Chicago panhandlers made the most of summer. In your face and annoying to the point of barfing, they stand at Metra exits with their clanging paper cups, or worse. These are not the dignified homeless, who sell a newspaper. These are Everyman or Everywoman with some cardboard box hard luck story, who happily engage you–anywhere. Meaning, in front of Walgreen’s, various bridges, and my favorite, in a wheelchair blocking the exit outside 7Eleven. For the several days I was downtown, I noticed the homeless remained in their spots daytime, but many panhandlers worked 24/7, only to disappear after the busy weekend. Having made several donations, I ducked into the beautiful Cultural Center, just to avoid the morning barrage, too early for the Art Institute of Chicago.
That is where I found Modernism’s Messengers: The Art of Alfonso and Margaret Iannelli, a wonderful three room show of work by the married design team. New York may think of itself as the intellectual capital of the US, but has always been my own belief that Chicago is often more intelligent. This show, low key and well put together, reflects a certain sadness, and tragedy.
Alfonso was brought in last minute to work with Wright developing figures for the Midway Garden, sort of a contemporary open air entertainment center/beer hall. Ironically, the structure lasted only 15 years and was bulldozed. The statues became a point of contention, Wright claiming he originated the designs alone.
The couple remained in Chicago and formed a studio, bringing in other craftsman. He was talented in both 2D and 3D design. She was an interesting, talented graphic design on her own, with a beautiful feel for type and design. A perfect choice for advertising and book design. They were a modern design studio, working on a broad spectrum of projects.
Margaret’s ability at illustration, and her easy grasp of incorporating type into the design made her a natural for book design, and several of her printed textbook designs are here. At first, with the help of Ruth Blackwell, who oversaw her production, she was able to design from the confines of her institutionalism. Eventually, though, she had increasing difficulty meeting deadlines, and her inability to stick to schedule lost Margaret, and probably the studio, work.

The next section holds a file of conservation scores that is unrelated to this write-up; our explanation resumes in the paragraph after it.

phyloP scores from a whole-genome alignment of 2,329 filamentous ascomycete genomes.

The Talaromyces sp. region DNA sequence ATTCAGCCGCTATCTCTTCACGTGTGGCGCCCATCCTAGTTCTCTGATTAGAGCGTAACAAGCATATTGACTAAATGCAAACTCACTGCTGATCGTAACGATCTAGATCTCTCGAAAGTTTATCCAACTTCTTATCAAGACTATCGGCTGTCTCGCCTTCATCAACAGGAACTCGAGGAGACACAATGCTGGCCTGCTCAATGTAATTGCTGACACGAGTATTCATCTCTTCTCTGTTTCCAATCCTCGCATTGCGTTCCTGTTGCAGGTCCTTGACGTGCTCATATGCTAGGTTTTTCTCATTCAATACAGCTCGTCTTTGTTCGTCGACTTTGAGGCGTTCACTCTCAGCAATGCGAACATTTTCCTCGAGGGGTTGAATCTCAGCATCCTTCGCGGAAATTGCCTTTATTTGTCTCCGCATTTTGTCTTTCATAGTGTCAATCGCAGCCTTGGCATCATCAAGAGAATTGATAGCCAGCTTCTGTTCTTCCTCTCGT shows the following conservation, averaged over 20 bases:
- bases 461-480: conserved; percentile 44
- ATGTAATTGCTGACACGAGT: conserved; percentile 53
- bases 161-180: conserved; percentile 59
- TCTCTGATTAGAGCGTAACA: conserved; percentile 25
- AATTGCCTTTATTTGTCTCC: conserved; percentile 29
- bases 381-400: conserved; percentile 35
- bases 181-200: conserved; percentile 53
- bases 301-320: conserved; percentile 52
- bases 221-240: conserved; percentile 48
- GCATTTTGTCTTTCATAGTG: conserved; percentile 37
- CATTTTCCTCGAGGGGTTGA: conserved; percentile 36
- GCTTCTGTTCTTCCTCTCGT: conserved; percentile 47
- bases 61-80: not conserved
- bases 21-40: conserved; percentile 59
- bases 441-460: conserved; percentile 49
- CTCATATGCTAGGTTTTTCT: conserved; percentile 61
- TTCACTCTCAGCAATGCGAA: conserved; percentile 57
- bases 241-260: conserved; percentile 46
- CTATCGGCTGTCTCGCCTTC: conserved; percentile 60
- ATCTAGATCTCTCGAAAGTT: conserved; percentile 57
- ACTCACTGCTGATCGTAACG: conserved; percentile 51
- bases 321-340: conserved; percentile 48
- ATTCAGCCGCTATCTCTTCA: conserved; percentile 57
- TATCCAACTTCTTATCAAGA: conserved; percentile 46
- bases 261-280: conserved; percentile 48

Alfonso was not just sitting on his laurels. During the 1933 Chicago World’s Fair, he submitted designs for various companies. He worked closely with Sunbeam and his studio designed housewares for them. His work moved into the industrial design arena. He did not just rest after working with the world class architect.
Smart as Chicago is about visual art, the exhibition pointed out probably the most well known of Alfonso’s designs, the Prudential rock. Right in eyesight of the exhibit.
The final display, below, is heart breaking. Here were two people whose work was so vibrant. Much of his, like the Prudential Building and the Adler Planetarium still is enjoyed. Yet, except for this show, I had never heard of them. Many artists, some with enormous impact, whose work is a household word, are forgotten in time. This, at least, commemorates the two of them.
Tags: Adler and Sullivan, Adler Planetarium, Alfonso Iannelli's Spring, B & B Baby Soap, Elgin State Hospital, Frank Lloyd Wright, Midway Garden, Modernism’s Messengers: The Art of Alfonso and Margaret Iannelli, My First Number Book, My Navaho Book, Oliver Morton School reliefs, One Prudential Plaza, Ruth Blackwell, The Fir Tree